In contrast to the intensity thresholds for activation in literature26,32, in our experiments, CsChrimson-expressing larvae generally showed a lower response threshold than GtACR2-expressing larvae. Note that the intensity requirements generally depend on the targeted cells, developmental stage, the concentration of supplemented all-trans retinal (ATR), the spectrum of the used light source and stimulation time. Hence, a direct comparison to the literature is not possible.

Heterozygous controls without CsChrimson or GtACR2 expression (i.e., crosses of 5–40-GAL4, CsChrimson and GtACR2 to wild-type Canton Special (CS) flies) showed neither relaxation nor slowdown of muscle contraction waves (Fig. 3b, d) nor full-body contraction (Fig. 3b, f). However, especially at high brightness, we observed that control larvae responded to the visual input with quick head and tail movements and increased crawling speed (Supplementary Figs. 3, 4 and Supplementary Movie 3). While OLEDs can heat up when driven at high currents for extended times, a worst-case estimate (no heat dissipation, all electrical power converted to heat) shows that surface temperatures in our experiment will not have risen by more than 3.4 °C; previous studies have measured a 1.1 °C increase in temperature for similar light intensity levels but inferior OLED performance15. Thus, it is highly unlikely that heating caused the observed response in control larvae. Instead, the response is likely due to activation of class IV body wall sensory neurons, which mediate a light avoidance behaviour upon exposure to blue light39.

Segment-specific sensory stimulation with microstructured OLEDs

Having confirmed the response of larvae to optogenetic stimulation of the entire abdominal sensory system with large OLEDs, we next used our microstructured OLEDs to look at the larval response to local inhibition and activation of sensory neurons in individual segments along the A–P axis of the animal. Figure 4a summarises the behavioural response of GtACR2-expressing larvae for illumination of three different abdominal regions: Inhibition of sensory neurons in A1–A2 mainly evoked backward waves, with a few larvae showing relaxation. Posterior inhibition in segments A6–A7 instead predominantly evoked forward waves and inhibition of intermediate segments (A3–A5) caused a mixed response of forward and backward waves. Overall, the local inhibition of sensory neurons caused a significantly different behaviour from the whole-animal inhibition, with only a few larvae showing relaxation or slowdown of muscle contraction waves. Notably, the observed behaviour was absent in controls (Supplementary Fig. 5) and the effects occurred during rather than after excitation, so we can exclude the possibility of the observed behaviours being a result of rebound firing in sensory neurons after light turn-off.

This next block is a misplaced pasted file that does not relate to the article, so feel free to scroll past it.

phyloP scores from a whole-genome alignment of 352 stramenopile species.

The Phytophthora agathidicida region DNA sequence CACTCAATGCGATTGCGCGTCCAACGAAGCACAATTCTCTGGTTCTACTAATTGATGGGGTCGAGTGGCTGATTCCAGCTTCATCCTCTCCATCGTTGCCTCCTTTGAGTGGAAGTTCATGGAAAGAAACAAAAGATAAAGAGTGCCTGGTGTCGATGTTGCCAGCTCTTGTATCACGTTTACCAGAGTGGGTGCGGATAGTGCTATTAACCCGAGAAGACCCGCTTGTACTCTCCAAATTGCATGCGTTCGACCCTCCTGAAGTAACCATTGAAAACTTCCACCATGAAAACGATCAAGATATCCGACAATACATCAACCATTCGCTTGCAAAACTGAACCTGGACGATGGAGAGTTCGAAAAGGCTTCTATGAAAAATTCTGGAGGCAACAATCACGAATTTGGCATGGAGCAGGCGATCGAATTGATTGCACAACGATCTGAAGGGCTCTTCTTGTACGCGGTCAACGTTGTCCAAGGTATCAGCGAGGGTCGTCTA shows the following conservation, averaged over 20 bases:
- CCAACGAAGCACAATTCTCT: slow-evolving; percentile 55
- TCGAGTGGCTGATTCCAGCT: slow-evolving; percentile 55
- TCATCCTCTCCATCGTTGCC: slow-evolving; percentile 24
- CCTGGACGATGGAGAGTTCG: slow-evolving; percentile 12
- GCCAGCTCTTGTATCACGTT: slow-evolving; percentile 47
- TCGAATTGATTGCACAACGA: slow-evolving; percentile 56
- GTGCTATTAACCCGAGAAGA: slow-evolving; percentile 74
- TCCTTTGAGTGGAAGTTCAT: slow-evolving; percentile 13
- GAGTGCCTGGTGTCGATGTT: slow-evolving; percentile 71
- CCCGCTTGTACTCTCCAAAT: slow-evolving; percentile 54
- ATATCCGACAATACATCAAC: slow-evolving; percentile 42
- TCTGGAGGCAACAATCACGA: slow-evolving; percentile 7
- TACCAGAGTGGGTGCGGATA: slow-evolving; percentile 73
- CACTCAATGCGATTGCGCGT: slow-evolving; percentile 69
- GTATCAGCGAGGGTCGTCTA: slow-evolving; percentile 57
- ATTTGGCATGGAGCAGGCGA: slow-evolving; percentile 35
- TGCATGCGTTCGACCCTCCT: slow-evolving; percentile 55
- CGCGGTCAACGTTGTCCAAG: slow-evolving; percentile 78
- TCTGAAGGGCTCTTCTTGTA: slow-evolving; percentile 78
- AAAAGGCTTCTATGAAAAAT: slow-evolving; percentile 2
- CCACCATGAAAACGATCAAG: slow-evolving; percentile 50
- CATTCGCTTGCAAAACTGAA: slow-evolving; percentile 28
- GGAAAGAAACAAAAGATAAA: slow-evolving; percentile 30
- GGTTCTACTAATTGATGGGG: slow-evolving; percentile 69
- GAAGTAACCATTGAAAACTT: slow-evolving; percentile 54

Fig. 4: Behavioural response upon local inhibition/activation of sensory neurons using a microstructured OLED.
figure 4

a 5–40-GAL4 > GtACR2 larvae illuminated at segments A1–A2 (top), A3–A5 (centre) and A6–A7 (bottom). Illumination pulses lasted 10 s and used three neighbouring OLEDs. n, number of larvae tested. b 5–40-GAL4 > CsChrimson larvae illuminated at segments A1–A2 (top), A3–A5 (centre) and A6–A7 (bottom). Illumination pulses lasted 3 s and used a single OLED pixel. c Behaviour of 5–40-GAL4 > CsChrimson larvae upon illumination of segments A3–A7, discriminating between larvae that were quiescent before stimulation (top) and larvae that were previously crawling (bottom). Scale bar: 500 µm. Light intensity: 15 µW mm−2.

For CsChrimson-expressing larvae, we made several interesting observations upon local activation of sensory neurons in single segments (Fig. 4b): anterior stimulation (A1–A2) predominantly caused backward crawling or a head pull—a response that has previously also been observed for mechanosensory stimulation at thoracic segments40. Stimulation in more intermediate or posterior segments (A3–A7) showed two different behaviours—either forward waves were evoked or the muscle contraction wave was temporarily halted at the illuminated segment and subsequently resumed after removal of the optical stimulus (Supplementary Movie 4). Here, no significant difference between activation of intermediate and posterior segments was found. However, for posterior stimulation, muscle contraction waves were more often halted in central segments (A3–A5) instead of being paused at the illuminated segment. Taking into account the behaviour of the larva before stimulation, it becomes evident that quiescent larvae mainly responded with forward crawls, while larvae that were already crawling halted the muscle contraction wave upon optogenetic stimulation (Fig. 4c).